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The excitement for me as an artist lies not in exploring the unknown but in how I can effectively organise a visual arrangement that reflects the atmosphere and intensity of an environment, evoking a precise moment of the day under specific light and conditions. I hope you enjoy the work

Feature of the week  14/04/2019

The Grand Hotel du Parc

I first saw Grand Hotel du Parc in 1976, although, as is normal for me, I didn’t get around to painting it for some time after. The image you see here is the second version, painted in 1990 when the symphony of greens in the facade had become a memory, for the hotel was painted a nutmeg brown, the colour it still is today. The hotel has now been developed into a sprawling rabbit warren of rooms for potential skiers and walkers. L’Esperou is the village in which the Grand Hotel is situated which is not and never has been pretty. It lies 1265 metres above sea level and has always felt like a shanty town, a crossroads for people passing through on the way to Mont Aiguoal which is the highest mountain in these parts- 1565 metres. It acts as a

Edited Image 2016-03-04 21-06-03

watershed between the Atlantic and the Mediterranean down to the garrigue, the coastal plain surrounding Montpellier. I visited Vrises in Crete a few years ago and experienced a similar atmosphere of a town used as a transit point.


In the early 2000’s the local commune decided to invest in the area, setting up as a ski resort, and at its heart was L’Esperou. A number of modern wooden chalets were built in the Swiss style; they mushroomed in a higgledy- piggledy fashion on the rough ground up and above the hotel. The lay out appeared chaotic as if they had been dumped there any old how and indeed many probably had, as the majority of these constructions arrived in kit form. As well as French people, the properties were bought by Belgians and Dutch who seem to have a fondness for mountains. The venture was not a success. It has been reported by some that fumes given off by the treated wood had a detrimental effect on their health, but worst of all was the weather. There simply wasn’t enough snow! This was a grave disadvantage in a ski resort and the commune of Valleraugue has now decided not to sink any more of the local people’s taxes into the business but sell it (if they can) and improve the quality of life for the locals by mending roads, rebuilding crumbling walls and generally giving the villages a more aesthetic appearance by replacing the 1970s brutalist concrete that was considered the vogue all over Europe at the time.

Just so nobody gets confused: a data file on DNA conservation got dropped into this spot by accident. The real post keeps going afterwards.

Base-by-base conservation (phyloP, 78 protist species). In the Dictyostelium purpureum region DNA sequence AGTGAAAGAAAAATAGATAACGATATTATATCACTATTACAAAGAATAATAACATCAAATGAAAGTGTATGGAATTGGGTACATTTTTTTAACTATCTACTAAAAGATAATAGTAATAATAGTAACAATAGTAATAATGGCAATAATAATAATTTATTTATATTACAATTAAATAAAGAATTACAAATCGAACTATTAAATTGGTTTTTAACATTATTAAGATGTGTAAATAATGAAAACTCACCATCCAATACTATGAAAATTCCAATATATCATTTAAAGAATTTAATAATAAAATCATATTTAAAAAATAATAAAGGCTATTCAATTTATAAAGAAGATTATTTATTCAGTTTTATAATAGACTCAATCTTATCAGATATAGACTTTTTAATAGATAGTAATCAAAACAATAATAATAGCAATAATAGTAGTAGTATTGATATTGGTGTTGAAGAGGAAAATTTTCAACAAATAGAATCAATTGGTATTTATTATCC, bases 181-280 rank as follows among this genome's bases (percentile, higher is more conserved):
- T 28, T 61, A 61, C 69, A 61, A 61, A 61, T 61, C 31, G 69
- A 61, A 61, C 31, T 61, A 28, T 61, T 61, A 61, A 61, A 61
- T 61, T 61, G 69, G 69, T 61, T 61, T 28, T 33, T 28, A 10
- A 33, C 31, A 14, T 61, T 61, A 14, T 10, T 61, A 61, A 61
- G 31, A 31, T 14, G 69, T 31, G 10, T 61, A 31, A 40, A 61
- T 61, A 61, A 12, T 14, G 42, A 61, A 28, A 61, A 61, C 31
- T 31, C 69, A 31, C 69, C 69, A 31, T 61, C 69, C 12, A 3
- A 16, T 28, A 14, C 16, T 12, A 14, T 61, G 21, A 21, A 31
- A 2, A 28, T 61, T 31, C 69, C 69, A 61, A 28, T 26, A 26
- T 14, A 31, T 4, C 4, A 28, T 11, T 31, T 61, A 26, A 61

The hamlet we live in for part of the year is at the end of a remote valley below L’Esperou, (‘Le bout du monde’, as described by one friend). We are one of only a few villages left in the region that is dependent solely on Source water for our water supply. This is fine when the winters are mild and there is plenty of rain during the Summer months. However our Source is located 600 metres up a steep mountain path above the house and there ‘is many a slip betwixt cup and lip’, as we found out to our cost arriving to no water this trip, due to a break in the pipe high up, which we then had to find and re-join, scrabbling through scree and thorns.


Today the Cafe du Parc remains stolidly standing like the ageing Madame of a Bordello. It has lost all of its magic and visual allure, only the balcony remains as a reminder of past glory and that is peeling and cracking in a most unattractive manner. One wonders how long it will be before the wooden Juliet balcony collapses onto the forecourt below, perhaps injuring a jolly tourist!

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